4. Understanding the Elements of SQL Statements : SQL Operations : Arithmetic Operations : Ingresdate Interval Arithmetic
Ingresdate Interval Arithmetic
Ingresdate intervals can be added, subtracted, and divided, and can be multiplied or divided with a numeric expression. The following lists the results of date arithmetic:
When adding intervals, each of the units is added.
For example:
date('6 days') + date('5 hours')
yields, 6 days 5 hours, while:
date('4 years 20 minutes') + date('6 months 80 minutes')
yields, 4 years 6 months 1 hour 40 minutes.
In the above example, 20 minutes and 80 minutes are added and the result is 1 hour 40 minutes. 20 minutes plus 80 minutes equals 100 minutes, but this result overflows the minute time unit because there are 60 minutes in an hour. Overflows are propagated upward except when intervals are added. In the above example, the result is 1 hour 40 minutes. However, days are not propagated to months. For example, if 25 days is added to 23 days, the result is 48 days.
When intervals or absolute dates are subtracted, the result is returned in appropriate time units. For example, if the following subtraction is performed:
date('2 days') - date('4 hours')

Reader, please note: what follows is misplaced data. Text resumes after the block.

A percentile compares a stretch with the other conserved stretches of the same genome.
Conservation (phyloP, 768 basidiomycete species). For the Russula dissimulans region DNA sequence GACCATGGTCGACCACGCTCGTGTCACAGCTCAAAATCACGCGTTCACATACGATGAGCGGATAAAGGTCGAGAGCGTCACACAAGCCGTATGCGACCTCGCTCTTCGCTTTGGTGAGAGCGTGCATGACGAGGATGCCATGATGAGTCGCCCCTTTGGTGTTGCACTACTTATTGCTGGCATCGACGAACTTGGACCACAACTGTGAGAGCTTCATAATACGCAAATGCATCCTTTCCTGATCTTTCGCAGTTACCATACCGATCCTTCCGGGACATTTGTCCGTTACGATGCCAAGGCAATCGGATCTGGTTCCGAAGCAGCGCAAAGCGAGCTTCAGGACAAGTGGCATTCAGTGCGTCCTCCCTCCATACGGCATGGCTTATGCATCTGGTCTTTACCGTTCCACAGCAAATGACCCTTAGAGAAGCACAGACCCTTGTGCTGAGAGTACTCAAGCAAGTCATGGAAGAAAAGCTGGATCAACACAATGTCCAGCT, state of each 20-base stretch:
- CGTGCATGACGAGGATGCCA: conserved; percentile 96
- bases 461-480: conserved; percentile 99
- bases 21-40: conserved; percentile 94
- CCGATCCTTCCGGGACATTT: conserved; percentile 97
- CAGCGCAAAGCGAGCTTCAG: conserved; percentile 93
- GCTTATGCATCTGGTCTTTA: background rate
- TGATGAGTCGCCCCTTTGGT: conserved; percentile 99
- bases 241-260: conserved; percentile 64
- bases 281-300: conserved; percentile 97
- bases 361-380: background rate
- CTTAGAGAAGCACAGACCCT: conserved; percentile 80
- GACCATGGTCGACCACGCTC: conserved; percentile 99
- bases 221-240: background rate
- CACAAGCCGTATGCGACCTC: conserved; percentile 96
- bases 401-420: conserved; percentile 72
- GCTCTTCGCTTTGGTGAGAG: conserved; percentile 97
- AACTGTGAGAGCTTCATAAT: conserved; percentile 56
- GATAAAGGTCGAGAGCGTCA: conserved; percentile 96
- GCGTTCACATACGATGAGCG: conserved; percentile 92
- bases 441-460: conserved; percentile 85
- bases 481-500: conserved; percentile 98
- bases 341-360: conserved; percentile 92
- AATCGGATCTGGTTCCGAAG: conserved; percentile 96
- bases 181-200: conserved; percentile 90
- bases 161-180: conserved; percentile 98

the result is 1 day 20 hours.
Date constants can be converted into numbers of days relative to an absolute date. For example, to convert today’s date to the number of days since January 1, 1900:
num_days = int4(interval('days', 'today' - date('1/1/00')))
To convert the interval back to a date:
(date('1/1/00') + concat(char(num_days), ' days'))
where num_days is the number of days added to the date constant.
Adding a month to a date always yields the same date in the next month. For example:
date('1-feb-98') + '1 month'
yields March 1.
If the result month has fewer days, the resulting date is the last day of the next month. For instance, adding a month to May 31 yields June 30, instead of June 31, which does not exist. Similar rules hold for subtracting a month and for adding and subtracting years.
Dates that are stored without time values can acquire time values as a result of date arithmetic. For example, the following SQL statements create a table with one date column and store today’s date (with no time) in the column:
create table dtest (dcolumn date);
insert into dtest (dcolumn) values (date('today'));
If the contents of the date column is selected using the following query:
select dcolumn from dtest;
a date with no time is returned. For example:
If date arithmetic is used to adjust the value of the date column, the values in the column acquire a time. For example:
update dtest set dcolumn=dcolumn-date('1 hour');
select dcolumn from dtest;
returns the value:
08-aug-1998 23:00:00